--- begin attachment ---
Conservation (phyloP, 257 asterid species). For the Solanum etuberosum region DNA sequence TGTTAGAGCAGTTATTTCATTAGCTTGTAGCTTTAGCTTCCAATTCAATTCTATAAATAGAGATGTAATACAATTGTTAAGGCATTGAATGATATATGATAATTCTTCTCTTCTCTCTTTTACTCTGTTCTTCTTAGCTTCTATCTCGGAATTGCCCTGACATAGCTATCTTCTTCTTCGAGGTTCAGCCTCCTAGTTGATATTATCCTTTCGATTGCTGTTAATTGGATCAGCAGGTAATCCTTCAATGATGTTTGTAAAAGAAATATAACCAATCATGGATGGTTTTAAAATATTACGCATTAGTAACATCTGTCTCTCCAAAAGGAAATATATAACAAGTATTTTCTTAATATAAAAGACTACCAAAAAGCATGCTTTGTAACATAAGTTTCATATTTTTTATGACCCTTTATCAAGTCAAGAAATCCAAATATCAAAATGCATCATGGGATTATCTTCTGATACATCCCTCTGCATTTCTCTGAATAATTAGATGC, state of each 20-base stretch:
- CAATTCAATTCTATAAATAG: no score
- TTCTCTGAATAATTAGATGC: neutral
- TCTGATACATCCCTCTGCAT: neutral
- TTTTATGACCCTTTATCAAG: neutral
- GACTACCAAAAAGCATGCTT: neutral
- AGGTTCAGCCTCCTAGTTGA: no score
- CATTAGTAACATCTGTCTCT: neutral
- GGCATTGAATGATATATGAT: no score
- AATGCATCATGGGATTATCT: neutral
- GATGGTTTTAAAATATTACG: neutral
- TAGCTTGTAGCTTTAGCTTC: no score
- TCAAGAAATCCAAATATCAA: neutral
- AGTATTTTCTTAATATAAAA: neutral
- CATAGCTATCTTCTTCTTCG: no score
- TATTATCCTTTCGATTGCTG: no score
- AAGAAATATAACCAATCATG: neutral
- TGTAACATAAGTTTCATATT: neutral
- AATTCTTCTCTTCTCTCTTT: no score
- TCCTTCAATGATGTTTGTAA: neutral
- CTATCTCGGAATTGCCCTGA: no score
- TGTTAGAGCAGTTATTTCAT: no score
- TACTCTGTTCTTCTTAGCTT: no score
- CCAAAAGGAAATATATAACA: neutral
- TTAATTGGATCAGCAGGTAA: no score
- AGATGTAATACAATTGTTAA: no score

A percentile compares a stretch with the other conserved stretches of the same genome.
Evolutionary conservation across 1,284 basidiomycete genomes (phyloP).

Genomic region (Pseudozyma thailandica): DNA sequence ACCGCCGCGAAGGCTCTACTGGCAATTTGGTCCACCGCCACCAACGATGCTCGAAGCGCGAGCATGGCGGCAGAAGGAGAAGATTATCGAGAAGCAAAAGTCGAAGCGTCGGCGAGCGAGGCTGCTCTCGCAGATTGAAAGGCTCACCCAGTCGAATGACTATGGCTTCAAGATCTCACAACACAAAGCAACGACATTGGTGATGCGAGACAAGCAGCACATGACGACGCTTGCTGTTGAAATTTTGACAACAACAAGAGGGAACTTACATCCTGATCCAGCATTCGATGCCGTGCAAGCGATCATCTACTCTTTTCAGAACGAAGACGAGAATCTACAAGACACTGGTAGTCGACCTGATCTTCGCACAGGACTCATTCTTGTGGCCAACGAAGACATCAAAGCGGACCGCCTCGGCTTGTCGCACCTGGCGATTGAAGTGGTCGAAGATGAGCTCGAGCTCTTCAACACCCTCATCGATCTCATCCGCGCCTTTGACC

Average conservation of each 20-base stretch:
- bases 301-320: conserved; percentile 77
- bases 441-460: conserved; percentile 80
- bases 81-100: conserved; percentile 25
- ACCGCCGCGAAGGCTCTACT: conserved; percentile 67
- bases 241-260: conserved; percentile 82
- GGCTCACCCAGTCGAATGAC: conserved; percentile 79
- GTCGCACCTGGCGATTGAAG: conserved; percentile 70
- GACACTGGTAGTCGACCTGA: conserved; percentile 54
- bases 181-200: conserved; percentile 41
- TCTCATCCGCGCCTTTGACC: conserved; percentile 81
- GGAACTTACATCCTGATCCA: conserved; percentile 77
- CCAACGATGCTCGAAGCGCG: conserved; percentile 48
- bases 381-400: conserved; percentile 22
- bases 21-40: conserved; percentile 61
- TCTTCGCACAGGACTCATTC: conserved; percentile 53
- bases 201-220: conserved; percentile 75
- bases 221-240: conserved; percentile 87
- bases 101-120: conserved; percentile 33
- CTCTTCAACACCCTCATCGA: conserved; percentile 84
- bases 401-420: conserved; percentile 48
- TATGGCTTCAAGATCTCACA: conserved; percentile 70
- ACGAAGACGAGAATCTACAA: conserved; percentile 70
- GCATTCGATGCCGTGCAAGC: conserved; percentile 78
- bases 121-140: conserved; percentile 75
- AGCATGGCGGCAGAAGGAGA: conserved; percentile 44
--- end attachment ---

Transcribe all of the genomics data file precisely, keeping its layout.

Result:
Conservation (phyloP, 257 asterid species). For the Solanum etuberosum region DNA sequence TGTTAGAGCAGTTATTTCATTAGCTTGTAGCTTTAGCTTCCAATTCAATTCTATAAATAGAGATGTAATACAATTGTTAAGGCATTGAATGATATATGATAATTCTTCTCTTCTCTCTTTTACTCTGTTCTTCTTAGCTTCTATCTCGGAATTGCCCTGACATAGCTATCTTCTTCTTCGAGGTTCAGCCTCCTAGTTGATATTATCCTTTCGATTGCTGTTAATTGGATCAGCAGGTAATCCTTCAATGATGTTTGTAAAAGAAATATAACCAATCATGGATGGTTTTAAAATATTACGCATTAGTAACATCTGTCTCTCCAAAAGGAAATATATAACAAGTATTTTCTTAATATAAAAGACTACCAAAAAGCATGCTTTGTAACATAAGTTTCATATTTTTTATGACCCTTTATCAAGTCAAGAAATCCAAATATCAAAATGCATCATGGGATTATCTTCTGATACATCCCTCTGCATTTCTCTGAATAATTAGATGC, state of each 20-base stretch:
- CAATTCAATTCTATAAATAG: no score
- TTCTCTGAATAATTAGATGC: neutral
- TCTGATACATCCCTCTGCAT: neutral
- TTTTATGACCCTTTATCAAG: neutral
- GACTACCAAAAAGCATGCTT: neutral
- AGGTTCAGCCTCCTAGTTGA: no score
- CATTAGTAACATCTGTCTCT: neutral
- GGCATTGAATGATATATGAT: no score
- AATGCATCATGGGATTATCT: neutral
- GATGGTTTTAAAATATTACG: neutral
- TAGCTTGTAGCTTTAGCTTC: no score
- TCAAGAAATCCAAATATCAA: neutral
- AGTATTTTCTTAATATAAAA: neutral
- CATAGCTATCTTCTTCTTCG: no score
- TATTATCCTTTCGATTGCTG: no score
- AAGAAATATAACCAATCATG: neutral
- TGTAACATAAGTTTCATATT: neutral
- AATTCTTCTCTTCTCTCTTT: no score
- TCCTTCAATGATGTTTGTAA: neutral
- CTATCTCGGAATTGCCCTGA: no score
- TGTTAGAGCAGTTATTTCAT: no score
- TACTCTGTTCTTCTTAGCTT: no score
- CCAAAAGGAAATATATAACA: neutral
- TTAATTGGATCAGCAGGTAA: no score
- AGATGTAATACAATTGTTAA: no score

A percentile compares a stretch with the other conserved stretches of the same genome.
Evolutionary conservation across 1,284 basidiomycete genomes (phyloP).

Genomic region (Pseudozyma thailandica): DNA sequence ACCGCCGCGAAGGCTCTACTGGCAATTTGGTCCACCGCCACCAACGATGCTCGAAGCGCGAGCATGGCGGCAGAAGGAGAAGATTATCGAGAAGCAAAAGTCGAAGCGTCGGCGAGCGAGGCTGCTCTCGCAGATTGAAAGGCTCACCCAGTCGAATGACTATGGCTTCAAGATCTCACAACACAAAGCAACGACATTGGTGATGCGAGACAAGCAGCACATGACGACGCTTGCTGTTGAAATTTTGACAACAACAAGAGGGAACTTACATCCTGATCCAGCATTCGATGCCGTGCAAGCGATCATCTACTCTTTTCAGAACGAAGACGAGAATCTACAAGACACTGGTAGTCGACCTGATCTTCGCACAGGACTCATTCTTGTGGCCAACGAAGACATCAAAGCGGACCGCCTCGGCTTGTCGCACCTGGCGATTGAAGTGGTCGAAGATGAGCTCGAGCTCTTCAACACCCTCATCGATCTCATCCGCGCCTTTGACC

Average conservation of each 20-base stretch:
- bases 301-320: conserved; percentile 77
- bases 441-460: conserved; percentile 80
- bases 81-100: conserved; percentile 25
- ACCGCCGCGAAGGCTCTACT: conserved; percentile 67
- bases 241-260: conserved; percentile 82
- GGCTCACCCAGTCGAATGAC: conserved; percentile 79
- GTCGCACCTGGCGATTGAAG: conserved; percentile 70
- GACACTGGTAGTCGACCTGA: conserved; percentile 54
- bases 181-200: conserved; percentile 41
- TCTCATCCGCGCCTTTGACC: conserved; percentile 81
- GGAACTTACATCCTGATCCA: conserved; percentile 77
- CCAACGATGCTCGAAGCGCG: conserved; percentile 48
- bases 381-400: conserved; percentile 22
- bases 21-40: conserved; percentile 61
- TCTTCGCACAGGACTCATTC: conserved; percentile 53
- bases 201-220: conserved; percentile 75
- bases 221-240: conserved; percentile 87
- bases 101-120: conserved; percentile 33
- CTCTTCAACACCCTCATCGA: conserved; percentile 84
- bases 401-420: conserved; percentile 48
- TATGGCTTCAAGATCTCACA: conserved; percentile 70
- ACGAAGACGAGAATCTACAA: conserved; percentile 70
- GCATTCGATGCCGTGCAAGC: conserved; percentile 78
- bases 121-140: conserved; percentile 75
- AGCATGGCGGCAGAAGGAGA: conserved; percentile 44